You can offer young Americans credit, but they might not take it.
Millennials are turning away from traditional credit cards in record numbers and relying on the safety of paying as they go, according to a new study from CreditCards.com. More than a third of Americans ages 18 to 29 have never had a credit card, according to the study, which was released Wednesday. (Tweet This). And the financial crisis and rocky economy might have turned them off completely to the practice.
"Folks who have come of age in a horrific economy and a terrible job market are understandably skittish," said Matt Schulz, a senior industry analyst with CreditCards.com. "That skittishness may have pushed them toward debit cards and prepaid debit."
Part of the credit avoidance is certainly due to the CARD Act of 2009, which put serious limits on credit card companies' abilities to market to younger consumers and to sign them up for credit. The federal regulations require applicants under age 21 to provide proof of income or a co-signer.
Still, the average age of first-time credit card owners seems to be getting lower. Respondents over 65 said that they got their first credit card at age 32 on average, seven years older than those who are now between 50 and 64 years old. Baby boomers came of age before the rapid expansion of credit 20 to 25 years ago, Schulz said.
The report also reveals differences in attitudes toward credit cards along economic and ethnic lines. Four percent of whites said that someone should never get a credit card while a negligible portion of Hispanics said the same.
Hispanic respondents were the most liberal with credit, with nearly a half saying that people should get credit cards between the ages of 18 and 20. Only a third of whites said the same, and only a quarter of blacks.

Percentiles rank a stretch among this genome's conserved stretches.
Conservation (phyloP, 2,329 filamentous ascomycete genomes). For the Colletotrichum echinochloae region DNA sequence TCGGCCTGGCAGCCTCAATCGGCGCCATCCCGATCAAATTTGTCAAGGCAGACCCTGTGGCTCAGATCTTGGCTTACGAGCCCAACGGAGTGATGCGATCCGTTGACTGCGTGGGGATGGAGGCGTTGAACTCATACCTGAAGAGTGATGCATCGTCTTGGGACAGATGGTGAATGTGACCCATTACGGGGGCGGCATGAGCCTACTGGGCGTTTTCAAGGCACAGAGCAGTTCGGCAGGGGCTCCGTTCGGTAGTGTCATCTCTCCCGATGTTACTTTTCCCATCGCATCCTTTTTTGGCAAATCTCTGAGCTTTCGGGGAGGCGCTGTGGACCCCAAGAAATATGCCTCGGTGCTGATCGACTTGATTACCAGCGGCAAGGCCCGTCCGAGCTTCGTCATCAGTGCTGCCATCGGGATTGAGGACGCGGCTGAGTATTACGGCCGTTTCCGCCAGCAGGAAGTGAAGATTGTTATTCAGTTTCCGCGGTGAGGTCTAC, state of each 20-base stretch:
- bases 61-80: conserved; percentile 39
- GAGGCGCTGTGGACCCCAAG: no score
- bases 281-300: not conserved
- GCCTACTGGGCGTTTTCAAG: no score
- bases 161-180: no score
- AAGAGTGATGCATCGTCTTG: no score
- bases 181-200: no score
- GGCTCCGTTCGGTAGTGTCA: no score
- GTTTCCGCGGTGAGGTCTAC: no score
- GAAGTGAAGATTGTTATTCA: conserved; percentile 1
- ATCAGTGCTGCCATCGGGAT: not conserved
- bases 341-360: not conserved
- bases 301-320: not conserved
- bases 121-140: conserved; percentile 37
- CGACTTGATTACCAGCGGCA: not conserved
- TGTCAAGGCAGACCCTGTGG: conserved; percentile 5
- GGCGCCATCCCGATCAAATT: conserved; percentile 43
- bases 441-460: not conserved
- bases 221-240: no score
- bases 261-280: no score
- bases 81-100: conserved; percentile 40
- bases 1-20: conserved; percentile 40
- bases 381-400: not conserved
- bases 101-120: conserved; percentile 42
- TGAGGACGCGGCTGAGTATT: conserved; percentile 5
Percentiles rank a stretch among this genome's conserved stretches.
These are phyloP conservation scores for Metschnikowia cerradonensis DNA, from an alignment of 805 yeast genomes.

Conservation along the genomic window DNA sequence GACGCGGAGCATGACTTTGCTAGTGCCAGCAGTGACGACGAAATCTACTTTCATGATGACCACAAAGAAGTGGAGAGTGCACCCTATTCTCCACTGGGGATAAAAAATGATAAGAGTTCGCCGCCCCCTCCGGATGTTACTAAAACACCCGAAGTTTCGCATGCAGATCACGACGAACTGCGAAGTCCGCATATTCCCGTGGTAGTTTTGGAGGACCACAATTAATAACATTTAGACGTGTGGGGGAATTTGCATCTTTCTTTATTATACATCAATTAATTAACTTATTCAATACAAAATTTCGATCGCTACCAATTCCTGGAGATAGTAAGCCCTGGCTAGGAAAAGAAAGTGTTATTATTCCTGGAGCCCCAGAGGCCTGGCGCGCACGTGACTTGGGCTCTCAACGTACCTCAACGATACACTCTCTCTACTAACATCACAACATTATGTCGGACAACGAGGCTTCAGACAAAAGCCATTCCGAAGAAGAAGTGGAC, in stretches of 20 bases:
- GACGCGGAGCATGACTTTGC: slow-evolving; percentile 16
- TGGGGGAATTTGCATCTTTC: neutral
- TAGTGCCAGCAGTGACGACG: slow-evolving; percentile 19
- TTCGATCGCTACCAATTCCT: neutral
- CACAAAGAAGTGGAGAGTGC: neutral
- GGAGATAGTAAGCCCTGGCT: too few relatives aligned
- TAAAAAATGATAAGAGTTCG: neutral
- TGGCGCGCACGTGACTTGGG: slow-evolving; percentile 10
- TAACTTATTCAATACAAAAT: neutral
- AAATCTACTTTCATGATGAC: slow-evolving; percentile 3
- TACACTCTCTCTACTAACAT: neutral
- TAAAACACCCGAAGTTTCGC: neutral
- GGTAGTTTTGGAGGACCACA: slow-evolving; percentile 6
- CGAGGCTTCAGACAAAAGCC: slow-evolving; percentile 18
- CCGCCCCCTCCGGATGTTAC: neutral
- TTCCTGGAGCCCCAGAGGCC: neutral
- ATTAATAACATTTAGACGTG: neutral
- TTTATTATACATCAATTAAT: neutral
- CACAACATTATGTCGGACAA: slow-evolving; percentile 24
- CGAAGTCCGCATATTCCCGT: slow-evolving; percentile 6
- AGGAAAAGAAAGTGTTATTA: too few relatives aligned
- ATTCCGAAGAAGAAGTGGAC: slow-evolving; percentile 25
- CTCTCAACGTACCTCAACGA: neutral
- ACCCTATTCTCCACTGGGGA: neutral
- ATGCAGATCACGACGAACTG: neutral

The question, Schulz said, is whether millennials will move to credit cards once their careers get going and the economy stabilizes, or if credit card companies will need to find new avenues to attract consumers.
"The credit card industry's ties with Apple Pay and going into mobile payments is something that could appeal to younger folks who always have their smartphones with them," he said.
In a silver lining for credit card companies, only 3 percent of survey respondents think someone should never get a credit card. It's higher in rural areas, where 9 percent of respondents said people should avoid credit cards.
The report is based on a survey that was conducted by Princeton Survey Research Associates International. PSRAI conducted telephone interviews with a nationally representative sample of 1,000 adults living in the continental United States. Interviews were conducted by landline (500) and cell phone (500, including 288 without a landline phone) in English and Spanish by Princeton Data Service from April 1 - 5, 2015. Statistical results were weighted to correct known demographic discrepancies. The margin of sampling error for the complete set of weighted data is plus or minus 3.6 percentage points.